Oil prices will fall as much as 30 percent by 2016 because of rising production and fuel efficient vehicles, according to a prediction from forecasting group Kiplinger.
The group projected that U.S. benchmark crude will cost $65 to $75 per barrel by 2016, compared with Tuesday’s closing price of $95.32 on the New York Mercantile Exchange.
Other organizations, including investment banks and and research firms, also have forecast oil price declines, though other projections have been around $85 as a long-term price.
Kiplinger said rising U.S. production, coupled with lower U.S. consumption of petroleum products would push prices down.
“The U.S. is playing a major role in the shift,” Kiplinger said in its weekly letter published Friday. “Domestic oil use is down 11% from its peak in 2005, thanks to more gas-sipping cars and trucks. Meanwhile, output is up 30% since 2008, the legacy of tremendous gains in drilling technology that have revitalized the U.S. as a major producer. The net effect is huge, equal to the infusion of 4 million barrels of newfound oil supplies a day.”
The change would come as businesses large and small are increasingly turning to natural gas, which is cheap in the United States as a substitute for petroleum products, Kiplinger said.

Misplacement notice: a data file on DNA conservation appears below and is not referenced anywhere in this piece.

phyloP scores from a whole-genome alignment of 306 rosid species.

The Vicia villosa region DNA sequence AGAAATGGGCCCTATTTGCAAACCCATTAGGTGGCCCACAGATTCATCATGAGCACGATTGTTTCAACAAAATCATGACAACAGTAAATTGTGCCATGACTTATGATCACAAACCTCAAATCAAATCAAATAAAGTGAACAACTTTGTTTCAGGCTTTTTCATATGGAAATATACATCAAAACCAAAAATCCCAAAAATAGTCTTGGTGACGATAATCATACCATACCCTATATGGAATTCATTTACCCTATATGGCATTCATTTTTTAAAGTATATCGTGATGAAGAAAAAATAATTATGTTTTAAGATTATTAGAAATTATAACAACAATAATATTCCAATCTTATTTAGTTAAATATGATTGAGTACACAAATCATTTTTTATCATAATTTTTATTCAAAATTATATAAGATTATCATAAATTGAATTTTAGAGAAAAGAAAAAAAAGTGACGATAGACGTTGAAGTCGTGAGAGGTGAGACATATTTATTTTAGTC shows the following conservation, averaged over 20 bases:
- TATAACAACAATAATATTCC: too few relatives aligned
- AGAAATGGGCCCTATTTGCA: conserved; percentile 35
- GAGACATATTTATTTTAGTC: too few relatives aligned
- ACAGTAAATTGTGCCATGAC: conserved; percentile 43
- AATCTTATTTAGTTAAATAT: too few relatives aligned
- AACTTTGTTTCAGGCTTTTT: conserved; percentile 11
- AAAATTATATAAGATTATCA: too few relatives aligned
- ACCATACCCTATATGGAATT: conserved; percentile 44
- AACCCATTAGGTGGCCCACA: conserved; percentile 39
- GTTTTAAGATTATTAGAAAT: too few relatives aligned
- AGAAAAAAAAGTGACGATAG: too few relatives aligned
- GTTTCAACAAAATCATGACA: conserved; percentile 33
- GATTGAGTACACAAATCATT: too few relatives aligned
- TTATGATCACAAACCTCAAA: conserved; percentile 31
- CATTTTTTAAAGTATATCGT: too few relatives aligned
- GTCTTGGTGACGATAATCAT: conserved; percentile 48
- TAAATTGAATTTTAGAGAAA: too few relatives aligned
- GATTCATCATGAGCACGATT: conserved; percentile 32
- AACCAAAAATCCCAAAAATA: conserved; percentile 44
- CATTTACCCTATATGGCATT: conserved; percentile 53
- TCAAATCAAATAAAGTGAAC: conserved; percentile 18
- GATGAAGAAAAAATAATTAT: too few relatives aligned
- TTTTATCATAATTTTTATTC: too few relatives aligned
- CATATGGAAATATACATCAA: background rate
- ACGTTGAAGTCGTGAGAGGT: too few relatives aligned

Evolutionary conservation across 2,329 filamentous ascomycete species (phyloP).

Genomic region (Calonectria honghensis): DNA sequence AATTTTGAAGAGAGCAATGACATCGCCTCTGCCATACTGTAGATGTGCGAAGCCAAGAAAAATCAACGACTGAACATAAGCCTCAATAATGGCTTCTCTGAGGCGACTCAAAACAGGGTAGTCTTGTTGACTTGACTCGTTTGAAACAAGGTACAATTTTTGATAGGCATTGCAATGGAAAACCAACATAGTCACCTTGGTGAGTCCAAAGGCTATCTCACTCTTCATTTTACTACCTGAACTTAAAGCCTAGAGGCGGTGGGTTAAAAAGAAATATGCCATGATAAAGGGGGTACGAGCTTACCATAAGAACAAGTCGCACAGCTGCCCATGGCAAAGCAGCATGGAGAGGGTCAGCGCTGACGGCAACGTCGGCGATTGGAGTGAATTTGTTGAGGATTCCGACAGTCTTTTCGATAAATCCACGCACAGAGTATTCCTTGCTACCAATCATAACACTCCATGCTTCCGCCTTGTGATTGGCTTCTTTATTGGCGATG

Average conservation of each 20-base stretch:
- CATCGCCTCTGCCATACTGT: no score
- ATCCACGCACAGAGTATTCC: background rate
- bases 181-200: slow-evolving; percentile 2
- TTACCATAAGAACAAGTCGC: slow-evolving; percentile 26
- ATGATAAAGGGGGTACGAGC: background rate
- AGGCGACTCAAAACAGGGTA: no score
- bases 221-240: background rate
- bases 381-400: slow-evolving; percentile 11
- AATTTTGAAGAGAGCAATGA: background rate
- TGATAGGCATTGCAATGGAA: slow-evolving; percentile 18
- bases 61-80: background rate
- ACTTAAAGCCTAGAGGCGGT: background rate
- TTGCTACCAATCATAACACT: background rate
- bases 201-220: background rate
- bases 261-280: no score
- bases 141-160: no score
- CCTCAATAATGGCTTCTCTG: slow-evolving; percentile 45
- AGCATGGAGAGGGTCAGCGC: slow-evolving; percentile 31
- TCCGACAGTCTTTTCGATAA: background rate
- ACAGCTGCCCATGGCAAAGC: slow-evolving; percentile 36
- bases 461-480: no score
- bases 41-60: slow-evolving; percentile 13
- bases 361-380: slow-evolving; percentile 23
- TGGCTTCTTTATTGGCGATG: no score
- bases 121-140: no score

“In the U.S. and China, truck fleets will use more liquefied natural gas…and less diesel,” according to a note from Kiplinger. “In the Middle East, new gas wells will feed power plants, freeing up more oil for export. And plastics makers will increasingly switch from oil to gas as a chemical feedstock.”
Kiplinger predicted that natural gas prices would rise, because of increasing demand, from around $4 per million British thermal units today to between $5 and $6 in a few years.
But other factors could play a role in keeping oil prices high.
Members of the Organization of the Petroleum Exporting Countries already have begun to react to a growing world oil supply that could push down prices.
Though Saudi Arabia produced about 9.3 million barrels per day in April, the country has begun to tighten production to keep prices high, according to the Eurasia Group.